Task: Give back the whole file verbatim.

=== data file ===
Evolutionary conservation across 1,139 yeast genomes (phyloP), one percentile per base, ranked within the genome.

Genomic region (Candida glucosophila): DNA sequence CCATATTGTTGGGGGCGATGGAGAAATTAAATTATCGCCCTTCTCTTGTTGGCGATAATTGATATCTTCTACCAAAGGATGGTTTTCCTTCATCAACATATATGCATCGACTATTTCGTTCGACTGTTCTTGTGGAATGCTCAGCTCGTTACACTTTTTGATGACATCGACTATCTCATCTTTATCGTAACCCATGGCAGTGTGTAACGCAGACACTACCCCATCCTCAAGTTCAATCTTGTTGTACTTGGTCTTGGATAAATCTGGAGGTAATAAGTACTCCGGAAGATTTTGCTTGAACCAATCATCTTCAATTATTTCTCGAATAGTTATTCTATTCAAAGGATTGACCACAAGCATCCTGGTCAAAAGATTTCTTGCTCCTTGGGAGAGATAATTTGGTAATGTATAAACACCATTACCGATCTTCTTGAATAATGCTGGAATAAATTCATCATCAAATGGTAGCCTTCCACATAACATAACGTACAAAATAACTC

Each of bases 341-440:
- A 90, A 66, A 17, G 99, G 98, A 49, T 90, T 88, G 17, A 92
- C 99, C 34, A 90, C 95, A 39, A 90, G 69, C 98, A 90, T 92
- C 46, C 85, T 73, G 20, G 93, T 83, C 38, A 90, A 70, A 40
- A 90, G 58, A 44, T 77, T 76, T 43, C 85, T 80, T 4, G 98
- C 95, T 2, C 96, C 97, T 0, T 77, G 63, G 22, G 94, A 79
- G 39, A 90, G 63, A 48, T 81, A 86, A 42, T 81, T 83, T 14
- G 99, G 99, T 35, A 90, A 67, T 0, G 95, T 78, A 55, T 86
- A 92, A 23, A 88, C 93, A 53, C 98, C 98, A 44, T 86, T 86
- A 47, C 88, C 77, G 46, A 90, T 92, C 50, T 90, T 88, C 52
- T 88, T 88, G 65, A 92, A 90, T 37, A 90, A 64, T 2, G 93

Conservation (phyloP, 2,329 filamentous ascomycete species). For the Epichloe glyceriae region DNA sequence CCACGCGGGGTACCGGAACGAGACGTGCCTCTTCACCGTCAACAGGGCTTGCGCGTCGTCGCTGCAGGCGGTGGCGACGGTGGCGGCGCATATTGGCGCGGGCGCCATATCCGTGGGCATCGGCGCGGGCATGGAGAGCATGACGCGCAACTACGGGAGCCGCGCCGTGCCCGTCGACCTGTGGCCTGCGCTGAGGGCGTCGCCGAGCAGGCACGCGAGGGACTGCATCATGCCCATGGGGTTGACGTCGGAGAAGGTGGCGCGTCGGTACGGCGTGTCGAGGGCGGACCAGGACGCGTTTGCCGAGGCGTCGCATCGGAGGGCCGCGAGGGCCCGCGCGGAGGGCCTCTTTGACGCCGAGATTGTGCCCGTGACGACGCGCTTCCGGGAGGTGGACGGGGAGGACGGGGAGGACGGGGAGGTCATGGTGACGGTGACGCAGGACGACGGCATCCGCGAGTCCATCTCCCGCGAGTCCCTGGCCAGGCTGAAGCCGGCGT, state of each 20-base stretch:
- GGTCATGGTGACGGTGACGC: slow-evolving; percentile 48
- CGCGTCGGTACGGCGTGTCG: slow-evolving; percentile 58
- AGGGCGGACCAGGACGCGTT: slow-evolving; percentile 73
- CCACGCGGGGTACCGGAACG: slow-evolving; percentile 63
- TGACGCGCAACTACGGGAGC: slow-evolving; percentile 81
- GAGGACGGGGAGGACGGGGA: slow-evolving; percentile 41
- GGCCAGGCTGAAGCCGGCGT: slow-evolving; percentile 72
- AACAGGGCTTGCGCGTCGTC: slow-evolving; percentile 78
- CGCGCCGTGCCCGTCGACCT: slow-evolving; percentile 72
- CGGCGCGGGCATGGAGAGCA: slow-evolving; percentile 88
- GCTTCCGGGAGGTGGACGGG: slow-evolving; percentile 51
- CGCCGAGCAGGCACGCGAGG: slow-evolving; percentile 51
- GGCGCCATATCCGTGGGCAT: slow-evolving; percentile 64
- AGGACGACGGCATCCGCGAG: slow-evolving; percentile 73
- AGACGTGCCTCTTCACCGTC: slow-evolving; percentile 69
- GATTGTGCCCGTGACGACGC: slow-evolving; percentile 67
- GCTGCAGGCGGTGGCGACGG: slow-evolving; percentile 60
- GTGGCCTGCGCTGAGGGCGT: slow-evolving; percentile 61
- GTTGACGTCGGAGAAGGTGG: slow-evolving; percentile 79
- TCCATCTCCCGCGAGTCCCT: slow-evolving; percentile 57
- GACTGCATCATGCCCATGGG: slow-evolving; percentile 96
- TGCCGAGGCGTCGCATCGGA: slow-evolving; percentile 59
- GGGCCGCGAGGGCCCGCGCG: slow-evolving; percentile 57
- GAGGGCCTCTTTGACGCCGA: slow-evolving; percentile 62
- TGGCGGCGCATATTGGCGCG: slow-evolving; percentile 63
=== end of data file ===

Evolutionary conservation across 1,139 yeast genomes (phyloP), one percentile per base, ranked within the genome.

Genomic region (Candida glucosophila): DNA sequence CCATATTGTTGGGGGCGATGGAGAAATTAAATTATCGCCCTTCTCTTGTTGGCGATAATTGATATCTTCTACCAAAGGATGGTTTTCCTTCATCAACATATATGCATCGACTATTTCGTTCGACTGTTCTTGTGGAATGCTCAGCTCGTTACACTTTTTGATGACATCGACTATCTCATCTTTATCGTAACCCATGGCAGTGTGTAACGCAGACACTACCCCATCCTCAAGTTCAATCTTGTTGTACTTGGTCTTGGATAAATCTGGAGGTAATAAGTACTCCGGAAGATTTTGCTTGAACCAATCATCTTCAATTATTTCTCGAATAGTTATTCTATTCAAAGGATTGACCACAAGCATCCTGGTCAAAAGATTTCTTGCTCCTTGGGAGAGATAATTTGGTAATGTATAAACACCATTACCGATCTTCTTGAATAATGCTGGAATAAATTCATCATCAAATGGTAGCCTTCCACATAACATAACGTACAAAATAACTC

Each of bases 341-440:
- A 90, A 66, A 17, G 99, G 98, A 49, T 90, T 88, G 17, A 92
- C 99, C 34, A 90, C 95, A 39, A 90, G 69, C 98, A 90, T 92
- C 46, C 85, T 73, G 20, G 93, T 83, C 38, A 90, A 70, A 40
- A 90, G 58, A 44, T 77, T 76, T 43, C 85, T 80, T 4, G 98
- C 95, T 2, C 96, C 97, T 0, T 77, G 63, G 22, G 94, A 79
- G 39, A 90, G 63, A 48, T 81, A 86, A 42, T 81, T 83, T 14
- G 99, G 99, T 35, A 90, A 67, T 0, G 95, T 78, A 55, T 86
- A 92, A 23, A 88, C 93, A 53, C 98, C 98, A 44, T 86, T 86
- A 47, C 88, C 77, G 46, A 90, T 92, C 50, T 90, T 88, C 52
- T 88, T 88, G 65, A 92, A 90, T 37, A 90, A 64, T 2, G 93

Conservation (phyloP, 2,329 filamentous ascomycete species). For the Epichloe glyceriae region DNA sequence CCACGCGGGGTACCGGAACGAGACGTGCCTCTTCACCGTCAACAGGGCTTGCGCGTCGTCGCTGCAGGCGGTGGCGACGGTGGCGGCGCATATTGGCGCGGGCGCCATATCCGTGGGCATCGGCGCGGGCATGGAGAGCATGACGCGCAACTACGGGAGCCGCGCCGTGCCCGTCGACCTGTGGCCTGCGCTGAGGGCGTCGCCGAGCAGGCACGCGAGGGACTGCATCATGCCCATGGGGTTGACGTCGGAGAAGGTGGCGCGTCGGTACGGCGTGTCGAGGGCGGACCAGGACGCGTTTGCCGAGGCGTCGCATCGGAGGGCCGCGAGGGCCCGCGCGGAGGGCCTCTTTGACGCCGAGATTGTGCCCGTGACGACGCGCTTCCGGGAGGTGGACGGGGAGGACGGGGAGGACGGGGAGGTCATGGTGACGGTGACGCAGGACGACGGCATCCGCGAGTCCATCTCCCGCGAGTCCCTGGCCAGGCTGAAGCCGGCGT, state of each 20-base stretch:
- GGTCATGGTGACGGTGACGC: slow-evolving; percentile 48
- CGCGTCGGTACGGCGTGTCG: slow-evolving; percentile 58
- AGGGCGGACCAGGACGCGTT: slow-evolving; percentile 73
- CCACGCGGGGTACCGGAACG: slow-evolving; percentile 63
- TGACGCGCAACTACGGGAGC: slow-evolving; percentile 81
- GAGGACGGGGAGGACGGGGA: slow-evolving; percentile 41
- GGCCAGGCTGAAGCCGGCGT: slow-evolving; percentile 72
- AACAGGGCTTGCGCGTCGTC: slow-evolving; percentile 78
- CGCGCCGTGCCCGTCGACCT: slow-evolving; percentile 72
- CGGCGCGGGCATGGAGAGCA: slow-evolving; percentile 88
- GCTTCCGGGAGGTGGACGGG: slow-evolving; percentile 51
- CGCCGAGCAGGCACGCGAGG: slow-evolving; percentile 51
- GGCGCCATATCCGTGGGCAT: slow-evolving; percentile 64
- AGGACGACGGCATCCGCGAG: slow-evolving; percentile 73
- AGACGTGCCTCTTCACCGTC: slow-evolving; percentile 69
- GATTGTGCCCGTGACGACGC: slow-evolving; percentile 67
- GCTGCAGGCGGTGGCGACGG: slow-evolving; percentile 60
- GTGGCCTGCGCTGAGGGCGT: slow-evolving; percentile 61
- GTTGACGTCGGAGAAGGTGG: slow-evolving; percentile 79
- TCCATCTCCCGCGAGTCCCT: slow-evolving; percentile 57
- GACTGCATCATGCCCATGGG: slow-evolving; percentile 96
- TGCCGAGGCGTCGCATCGGA: slow-evolving; percentile 59
- GGGCCGCGAGGGCCCGCGCG: slow-evolving; percentile 57
- GAGGGCCTCTTTGACGCCGA: slow-evolving; percentile 62
- TGGCGGCGCATATTGGCGCG: slow-evolving; percentile 63